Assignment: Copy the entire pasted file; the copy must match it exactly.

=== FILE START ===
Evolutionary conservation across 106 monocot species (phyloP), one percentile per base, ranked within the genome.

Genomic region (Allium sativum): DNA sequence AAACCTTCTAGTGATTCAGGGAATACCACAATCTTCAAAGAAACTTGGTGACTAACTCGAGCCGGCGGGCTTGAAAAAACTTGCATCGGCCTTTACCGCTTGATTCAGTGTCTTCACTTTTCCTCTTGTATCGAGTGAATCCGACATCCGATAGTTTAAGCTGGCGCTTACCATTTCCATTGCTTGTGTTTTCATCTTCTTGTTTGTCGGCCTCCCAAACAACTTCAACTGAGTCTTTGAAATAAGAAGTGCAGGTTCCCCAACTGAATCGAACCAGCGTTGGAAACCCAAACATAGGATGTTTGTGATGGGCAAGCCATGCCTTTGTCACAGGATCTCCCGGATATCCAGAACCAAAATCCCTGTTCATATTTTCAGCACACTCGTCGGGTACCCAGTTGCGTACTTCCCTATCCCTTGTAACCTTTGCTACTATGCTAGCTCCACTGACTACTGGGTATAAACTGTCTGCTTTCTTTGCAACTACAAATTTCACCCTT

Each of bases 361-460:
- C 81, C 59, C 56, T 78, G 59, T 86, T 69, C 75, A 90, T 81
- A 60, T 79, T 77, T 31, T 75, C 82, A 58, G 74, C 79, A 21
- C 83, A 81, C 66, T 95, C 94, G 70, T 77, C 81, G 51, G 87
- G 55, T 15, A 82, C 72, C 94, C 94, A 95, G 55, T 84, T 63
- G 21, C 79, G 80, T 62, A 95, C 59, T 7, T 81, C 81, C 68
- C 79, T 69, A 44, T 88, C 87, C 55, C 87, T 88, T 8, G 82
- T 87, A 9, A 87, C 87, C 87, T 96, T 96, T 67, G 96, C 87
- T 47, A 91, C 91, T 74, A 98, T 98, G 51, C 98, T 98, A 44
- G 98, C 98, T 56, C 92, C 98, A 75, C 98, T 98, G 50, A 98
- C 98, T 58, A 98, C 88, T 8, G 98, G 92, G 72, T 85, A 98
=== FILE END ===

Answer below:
Evolutionary conservation across 106 monocot species (phyloP), one percentile per base, ranked within the genome.

Genomic region (Allium sativum): DNA sequence AAACCTTCTAGTGATTCAGGGAATACCACAATCTTCAAAGAAACTTGGTGACTAACTCGAGCCGGCGGGCTTGAAAAAACTTGCATCGGCCTTTACCGCTTGATTCAGTGTCTTCACTTTTCCTCTTGTATCGAGTGAATCCGACATCCGATAGTTTAAGCTGGCGCTTACCATTTCCATTGCTTGTGTTTTCATCTTCTTGTTTGTCGGCCTCCCAAACAACTTCAACTGAGTCTTTGAAATAAGAAGTGCAGGTTCCCCAACTGAATCGAACCAGCGTTGGAAACCCAAACATAGGATGTTTGTGATGGGCAAGCCATGCCTTTGTCACAGGATCTCCCGGATATCCAGAACCAAAATCCCTGTTCATATTTTCAGCACACTCGTCGGGTACCCAGTTGCGTACTTCCCTATCCCTTGTAACCTTTGCTACTATGCTAGCTCCACTGACTACTGGGTATAAACTGTCTGCTTTCTTTGCAACTACAAATTTCACCCTT

Each of bases 361-460:
- C 81, C 59, C 56, T 78, G 59, T 86, T 69, C 75, A 90, T 81
- A 60, T 79, T 77, T 31, T 75, C 82, A 58, G 74, C 79, A 21
- C 83, A 81, C 66, T 95, C 94, G 70, T 77, C 81, G 51, G 87
- G 55, T 15, A 82, C 72, C 94, C 94, A 95, G 55, T 84, T 63
- G 21, C 79, G 80, T 62, A 95, C 59, T 7, T 81, C 81, C 68
- C 79, T 69, A 44, T 88, C 87, C 55, C 87, T 88, T 8, G 82
- T 87, A 9, A 87, C 87, C 87, T 96, T 96, T 67, G 96, C 87
- T 47, A 91, C 91, T 74, A 98, T 98, G 51, C 98, T 98, A 44
- G 98, C 98, T 56, C 92, C 98, A 75, C 98, T 98, G 50, A 98
- C 98, T 58, A 98, C 88, T 8, G 98, G 92, G 72, T 85, A 98